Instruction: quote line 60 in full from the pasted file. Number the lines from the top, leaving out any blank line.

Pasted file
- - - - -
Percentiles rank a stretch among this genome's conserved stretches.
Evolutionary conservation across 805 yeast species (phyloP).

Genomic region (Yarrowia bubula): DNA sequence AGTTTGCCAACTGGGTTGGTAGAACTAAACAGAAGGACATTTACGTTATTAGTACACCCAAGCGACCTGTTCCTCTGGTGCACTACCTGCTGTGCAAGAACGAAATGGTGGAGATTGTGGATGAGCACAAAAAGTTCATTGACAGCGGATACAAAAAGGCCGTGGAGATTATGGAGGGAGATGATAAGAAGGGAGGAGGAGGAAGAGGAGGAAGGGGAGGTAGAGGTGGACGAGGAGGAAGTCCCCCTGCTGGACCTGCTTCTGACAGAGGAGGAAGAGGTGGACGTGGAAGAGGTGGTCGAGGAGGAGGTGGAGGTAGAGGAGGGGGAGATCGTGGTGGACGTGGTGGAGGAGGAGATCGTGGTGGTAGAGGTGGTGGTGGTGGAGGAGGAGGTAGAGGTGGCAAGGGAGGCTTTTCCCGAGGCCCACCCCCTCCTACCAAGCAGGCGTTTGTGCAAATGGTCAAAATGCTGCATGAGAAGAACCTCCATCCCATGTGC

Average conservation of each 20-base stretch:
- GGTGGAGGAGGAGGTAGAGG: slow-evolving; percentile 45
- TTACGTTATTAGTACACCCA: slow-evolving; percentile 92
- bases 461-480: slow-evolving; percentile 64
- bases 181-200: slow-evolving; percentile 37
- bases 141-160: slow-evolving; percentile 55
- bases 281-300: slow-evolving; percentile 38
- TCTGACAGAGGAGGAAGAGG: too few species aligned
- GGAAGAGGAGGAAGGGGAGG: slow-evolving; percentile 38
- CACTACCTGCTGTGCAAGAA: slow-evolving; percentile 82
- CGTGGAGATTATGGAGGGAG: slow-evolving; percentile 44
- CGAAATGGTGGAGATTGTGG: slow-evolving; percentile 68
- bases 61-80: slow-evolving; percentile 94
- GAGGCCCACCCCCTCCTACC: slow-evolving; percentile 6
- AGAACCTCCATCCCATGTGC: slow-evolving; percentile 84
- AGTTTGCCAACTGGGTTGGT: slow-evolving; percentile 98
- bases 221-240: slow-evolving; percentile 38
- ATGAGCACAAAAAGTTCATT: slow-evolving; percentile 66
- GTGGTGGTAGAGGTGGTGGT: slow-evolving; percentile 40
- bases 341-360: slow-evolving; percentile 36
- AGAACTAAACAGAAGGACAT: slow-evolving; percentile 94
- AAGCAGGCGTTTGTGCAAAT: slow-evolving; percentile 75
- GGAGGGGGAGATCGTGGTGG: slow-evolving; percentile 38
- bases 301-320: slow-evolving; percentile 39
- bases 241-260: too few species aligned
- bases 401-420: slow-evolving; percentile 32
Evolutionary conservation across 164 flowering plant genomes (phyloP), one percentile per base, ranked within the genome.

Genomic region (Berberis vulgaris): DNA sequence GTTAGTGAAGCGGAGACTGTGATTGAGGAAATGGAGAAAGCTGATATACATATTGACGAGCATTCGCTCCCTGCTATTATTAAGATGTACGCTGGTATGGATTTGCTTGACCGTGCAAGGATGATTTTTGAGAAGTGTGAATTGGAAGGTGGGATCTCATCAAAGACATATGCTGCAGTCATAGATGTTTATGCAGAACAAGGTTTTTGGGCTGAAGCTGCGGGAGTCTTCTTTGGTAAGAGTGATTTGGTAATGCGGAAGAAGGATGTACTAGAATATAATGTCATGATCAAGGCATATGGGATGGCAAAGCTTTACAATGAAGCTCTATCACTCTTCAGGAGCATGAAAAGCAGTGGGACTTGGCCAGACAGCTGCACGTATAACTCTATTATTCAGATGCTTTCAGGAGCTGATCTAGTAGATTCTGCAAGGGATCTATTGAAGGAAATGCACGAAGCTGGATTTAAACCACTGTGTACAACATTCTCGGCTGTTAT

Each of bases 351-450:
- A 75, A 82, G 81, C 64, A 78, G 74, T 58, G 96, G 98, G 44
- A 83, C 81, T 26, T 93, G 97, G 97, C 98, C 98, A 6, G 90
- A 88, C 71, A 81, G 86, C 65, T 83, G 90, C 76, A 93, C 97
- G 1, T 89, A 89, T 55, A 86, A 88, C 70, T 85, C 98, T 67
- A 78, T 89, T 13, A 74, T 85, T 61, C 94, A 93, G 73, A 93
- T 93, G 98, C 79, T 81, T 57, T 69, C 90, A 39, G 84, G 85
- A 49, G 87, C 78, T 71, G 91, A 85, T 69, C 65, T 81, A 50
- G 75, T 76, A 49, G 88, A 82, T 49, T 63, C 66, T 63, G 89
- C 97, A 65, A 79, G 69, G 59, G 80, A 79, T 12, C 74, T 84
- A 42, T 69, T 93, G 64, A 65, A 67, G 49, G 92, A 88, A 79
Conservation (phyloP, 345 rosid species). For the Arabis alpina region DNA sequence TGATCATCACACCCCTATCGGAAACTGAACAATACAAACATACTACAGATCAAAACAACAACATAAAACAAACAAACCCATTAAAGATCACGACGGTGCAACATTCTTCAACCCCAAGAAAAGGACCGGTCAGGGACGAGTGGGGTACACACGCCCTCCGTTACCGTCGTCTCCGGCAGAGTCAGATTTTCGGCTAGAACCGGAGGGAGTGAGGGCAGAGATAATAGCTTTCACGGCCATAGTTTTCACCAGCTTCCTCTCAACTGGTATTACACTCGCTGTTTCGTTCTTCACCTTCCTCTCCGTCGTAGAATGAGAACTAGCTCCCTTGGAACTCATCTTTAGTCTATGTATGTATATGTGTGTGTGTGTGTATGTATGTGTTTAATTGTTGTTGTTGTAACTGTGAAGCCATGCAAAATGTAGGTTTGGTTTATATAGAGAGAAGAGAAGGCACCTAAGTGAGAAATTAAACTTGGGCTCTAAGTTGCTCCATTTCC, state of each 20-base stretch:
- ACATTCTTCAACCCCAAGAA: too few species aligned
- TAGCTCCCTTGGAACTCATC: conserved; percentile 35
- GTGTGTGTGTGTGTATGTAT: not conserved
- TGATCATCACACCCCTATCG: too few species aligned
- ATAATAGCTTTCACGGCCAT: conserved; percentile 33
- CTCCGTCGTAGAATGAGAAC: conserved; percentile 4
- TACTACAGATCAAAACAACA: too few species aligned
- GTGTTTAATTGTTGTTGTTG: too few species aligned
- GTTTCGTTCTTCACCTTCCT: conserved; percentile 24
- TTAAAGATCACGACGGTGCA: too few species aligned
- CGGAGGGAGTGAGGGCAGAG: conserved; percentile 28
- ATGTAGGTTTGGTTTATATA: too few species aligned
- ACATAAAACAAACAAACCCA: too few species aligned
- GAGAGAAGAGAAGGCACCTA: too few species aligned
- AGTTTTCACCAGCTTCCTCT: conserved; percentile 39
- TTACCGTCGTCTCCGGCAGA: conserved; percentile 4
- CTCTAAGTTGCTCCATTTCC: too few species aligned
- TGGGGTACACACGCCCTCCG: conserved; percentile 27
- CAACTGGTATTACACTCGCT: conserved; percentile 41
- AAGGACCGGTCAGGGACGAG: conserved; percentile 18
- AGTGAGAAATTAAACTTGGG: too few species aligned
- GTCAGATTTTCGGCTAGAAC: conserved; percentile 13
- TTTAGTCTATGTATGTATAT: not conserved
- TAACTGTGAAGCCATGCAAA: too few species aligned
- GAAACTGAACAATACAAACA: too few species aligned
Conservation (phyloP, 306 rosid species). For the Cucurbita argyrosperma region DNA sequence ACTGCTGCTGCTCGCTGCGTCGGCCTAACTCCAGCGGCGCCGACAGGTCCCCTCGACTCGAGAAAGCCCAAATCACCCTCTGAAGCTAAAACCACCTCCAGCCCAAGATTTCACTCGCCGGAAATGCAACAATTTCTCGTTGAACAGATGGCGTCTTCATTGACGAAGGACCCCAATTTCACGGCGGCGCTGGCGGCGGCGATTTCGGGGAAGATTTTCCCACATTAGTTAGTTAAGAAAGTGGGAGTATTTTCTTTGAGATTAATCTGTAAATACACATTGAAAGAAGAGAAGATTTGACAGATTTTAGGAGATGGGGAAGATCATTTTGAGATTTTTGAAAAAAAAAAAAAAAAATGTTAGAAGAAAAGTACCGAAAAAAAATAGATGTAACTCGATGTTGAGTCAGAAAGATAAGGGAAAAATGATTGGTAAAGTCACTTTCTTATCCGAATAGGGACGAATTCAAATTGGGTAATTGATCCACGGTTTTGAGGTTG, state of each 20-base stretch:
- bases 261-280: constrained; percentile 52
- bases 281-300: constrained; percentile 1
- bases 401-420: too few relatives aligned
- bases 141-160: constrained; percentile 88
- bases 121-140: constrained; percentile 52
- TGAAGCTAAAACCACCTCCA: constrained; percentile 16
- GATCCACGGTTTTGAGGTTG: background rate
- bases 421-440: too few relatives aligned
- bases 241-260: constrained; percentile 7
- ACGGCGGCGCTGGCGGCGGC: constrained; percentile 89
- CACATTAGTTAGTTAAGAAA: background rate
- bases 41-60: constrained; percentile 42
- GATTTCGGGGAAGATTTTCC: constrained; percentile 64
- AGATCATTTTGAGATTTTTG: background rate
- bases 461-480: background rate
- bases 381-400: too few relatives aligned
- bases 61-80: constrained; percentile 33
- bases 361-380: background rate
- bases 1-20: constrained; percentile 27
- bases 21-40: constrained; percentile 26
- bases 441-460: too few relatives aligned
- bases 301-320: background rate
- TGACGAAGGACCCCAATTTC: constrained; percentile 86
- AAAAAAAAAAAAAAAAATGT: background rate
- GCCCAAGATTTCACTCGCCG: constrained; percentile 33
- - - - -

- CTCTAAGTTGCTCCATTTCC: too few species aligned